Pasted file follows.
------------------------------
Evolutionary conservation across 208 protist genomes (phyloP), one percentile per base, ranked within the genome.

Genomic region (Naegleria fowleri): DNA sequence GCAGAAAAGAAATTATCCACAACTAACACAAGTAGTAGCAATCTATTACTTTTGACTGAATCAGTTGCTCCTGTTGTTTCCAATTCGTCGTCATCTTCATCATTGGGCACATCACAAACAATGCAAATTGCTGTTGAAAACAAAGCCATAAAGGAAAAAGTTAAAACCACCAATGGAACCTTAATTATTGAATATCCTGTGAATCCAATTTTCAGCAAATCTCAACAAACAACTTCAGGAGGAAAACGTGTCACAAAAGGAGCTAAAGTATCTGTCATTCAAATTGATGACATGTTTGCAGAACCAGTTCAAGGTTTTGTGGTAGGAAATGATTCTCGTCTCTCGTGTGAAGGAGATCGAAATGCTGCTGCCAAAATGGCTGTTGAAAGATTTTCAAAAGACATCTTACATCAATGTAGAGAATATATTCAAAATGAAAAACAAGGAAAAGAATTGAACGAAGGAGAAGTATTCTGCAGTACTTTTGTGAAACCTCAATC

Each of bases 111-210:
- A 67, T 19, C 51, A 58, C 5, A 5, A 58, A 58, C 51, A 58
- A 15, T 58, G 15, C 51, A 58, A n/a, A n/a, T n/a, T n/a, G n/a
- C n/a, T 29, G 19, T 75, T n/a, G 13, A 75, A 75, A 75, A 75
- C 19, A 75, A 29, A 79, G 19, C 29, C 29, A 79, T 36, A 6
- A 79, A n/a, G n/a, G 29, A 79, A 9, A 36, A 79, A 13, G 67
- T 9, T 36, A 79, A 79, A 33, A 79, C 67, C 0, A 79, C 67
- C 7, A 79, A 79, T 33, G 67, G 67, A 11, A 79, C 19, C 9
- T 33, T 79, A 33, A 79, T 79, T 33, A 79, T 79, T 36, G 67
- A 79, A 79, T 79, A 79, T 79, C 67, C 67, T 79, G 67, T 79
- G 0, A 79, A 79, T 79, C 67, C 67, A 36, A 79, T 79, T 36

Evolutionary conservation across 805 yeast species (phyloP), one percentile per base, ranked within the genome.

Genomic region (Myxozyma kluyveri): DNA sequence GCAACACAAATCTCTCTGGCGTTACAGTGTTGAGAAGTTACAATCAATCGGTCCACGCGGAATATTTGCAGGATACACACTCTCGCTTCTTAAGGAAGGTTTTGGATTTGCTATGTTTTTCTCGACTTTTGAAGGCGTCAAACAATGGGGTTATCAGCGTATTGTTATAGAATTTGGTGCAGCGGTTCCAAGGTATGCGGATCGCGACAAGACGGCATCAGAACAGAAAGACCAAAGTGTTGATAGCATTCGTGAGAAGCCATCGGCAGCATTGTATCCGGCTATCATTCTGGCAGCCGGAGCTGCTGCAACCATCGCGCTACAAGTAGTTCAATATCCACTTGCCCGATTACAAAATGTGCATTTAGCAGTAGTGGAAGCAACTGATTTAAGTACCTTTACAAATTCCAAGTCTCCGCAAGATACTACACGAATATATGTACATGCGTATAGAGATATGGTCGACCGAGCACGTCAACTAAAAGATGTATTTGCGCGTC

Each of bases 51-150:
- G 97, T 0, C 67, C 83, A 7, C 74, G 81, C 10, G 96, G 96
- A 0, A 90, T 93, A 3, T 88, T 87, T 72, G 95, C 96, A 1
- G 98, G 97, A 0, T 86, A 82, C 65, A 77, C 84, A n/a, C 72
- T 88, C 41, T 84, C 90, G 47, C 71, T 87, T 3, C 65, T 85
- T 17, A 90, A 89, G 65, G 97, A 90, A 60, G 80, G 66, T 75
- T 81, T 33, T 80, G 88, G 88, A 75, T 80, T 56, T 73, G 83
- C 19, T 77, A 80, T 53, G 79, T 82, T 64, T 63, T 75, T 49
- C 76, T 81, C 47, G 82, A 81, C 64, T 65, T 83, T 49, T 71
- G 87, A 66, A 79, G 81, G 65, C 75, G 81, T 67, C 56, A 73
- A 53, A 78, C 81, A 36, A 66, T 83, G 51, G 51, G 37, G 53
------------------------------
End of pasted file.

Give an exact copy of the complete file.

Evolutionary conservation across 208 protist genomes (phyloP), one percentile per base, ranked within the genome.

Genomic region (Naegleria fowleri): DNA sequence GCAGAAAAGAAATTATCCACAACTAACACAAGTAGTAGCAATCTATTACTTTTGACTGAATCAGTTGCTCCTGTTGTTTCCAATTCGTCGTCATCTTCATCATTGGGCACATCACAAACAATGCAAATTGCTGTTGAAAACAAAGCCATAAAGGAAAAAGTTAAAACCACCAATGGAACCTTAATTATTGAATATCCTGTGAATCCAATTTTCAGCAAATCTCAACAAACAACTTCAGGAGGAAAACGTGTCACAAAAGGAGCTAAAGTATCTGTCATTCAAATTGATGACATGTTTGCAGAACCAGTTCAAGGTTTTGTGGTAGGAAATGATTCTCGTCTCTCGTGTGAAGGAGATCGAAATGCTGCTGCCAAAATGGCTGTTGAAAGATTTTCAAAAGACATCTTACATCAATGTAGAGAATATATTCAAAATGAAAAACAAGGAAAAGAATTGAACGAAGGAGAAGTATTCTGCAGTACTTTTGTGAAACCTCAATC

Each of bases 111-210:
- A 67, T 19, C 51, A 58, C 5, A 5, A 58, A 58, C 51, A 58
- A 15, T 58, G 15, C 51, A 58, A n/a, A n/a, T n/a, T n/a, G n/a
- C n/a, T 29, G 19, T 75, T n/a, G 13, A 75, A 75, A 75, A 75
- C 19, A 75, A 29, A 79, G 19, C 29, C 29, A 79, T 36, A 6
- A 79, A n/a, G n/a, G 29, A 79, A 9, A 36, A 79, A 13, G 67
- T 9, T 36, A 79, A 79, A 33, A 79, C 67, C 0, A 79, C 67
- C 7, A 79, A 79, T 33, G 67, G 67, A 11, A 79, C 19, C 9
- T 33, T 79, A 33, A 79, T 79, T 33, A 79, T 79, T 36, G 67
- A 79, A 79, T 79, A 79, T 79, C 67, C 67, T 79, G 67, T 79
- G 0, A 79, A 79, T 79, C 67, C 67, A 36, A 79, T 79, T 36

Evolutionary conservation across 805 yeast species (phyloP), one percentile per base, ranked within the genome.

Genomic region (Myxozyma kluyveri): DNA sequence GCAACACAAATCTCTCTGGCGTTACAGTGTTGAGAAGTTACAATCAATCGGTCCACGCGGAATATTTGCAGGATACACACTCTCGCTTCTTAAGGAAGGTTTTGGATTTGCTATGTTTTTCTCGACTTTTGAAGGCGTCAAACAATGGGGTTATCAGCGTATTGTTATAGAATTTGGTGCAGCGGTTCCAAGGTATGCGGATCGCGACAAGACGGCATCAGAACAGAAAGACCAAAGTGTTGATAGCATTCGTGAGAAGCCATCGGCAGCATTGTATCCGGCTATCATTCTGGCAGCCGGAGCTGCTGCAACCATCGCGCTACAAGTAGTTCAATATCCACTTGCCCGATTACAAAATGTGCATTTAGCAGTAGTGGAAGCAACTGATTTAAGTACCTTTACAAATTCCAAGTCTCCGCAAGATACTACACGAATATATGTACATGCGTATAGAGATATGGTCGACCGAGCACGTCAACTAAAAGATGTATTTGCGCGTC

Each of bases 51-150:
- G 97, T 0, C 67, C 83, A 7, C 74, G 81, C 10, G 96, G 96
- A 0, A 90, T 93, A 3, T 88, T 87, T 72, G 95, C 96, A 1
- G 98, G 97, A 0, T 86, A 82, C 65, A 77, C 84, A n/a, C 72
- T 88, C 41, T 84, C 90, G 47, C 71, T 87, T 3, C 65, T 85
- T 17, A 90, A 89, G 65, G 97, A 90, A 60, G 80, G 66, T 75
- T 81, T 33, T 80, G 88, G 88, A 75, T 80, T 56, T 73, G 83
- C 19, T 77, A 80, T 53, G 79, T 82, T 64, T 63, T 75, T 49
- C 76, T 81, C 47, G 82, A 81, C 64, T 65, T 83, T 49, T 71
- G 87, A 66, A 79, G 81, G 65, C 75, G 81, T 67, C 56, A 73
- A 53, A 78, C 81, A 36, A 66, T 83, G 51, G 51, G 37, G 53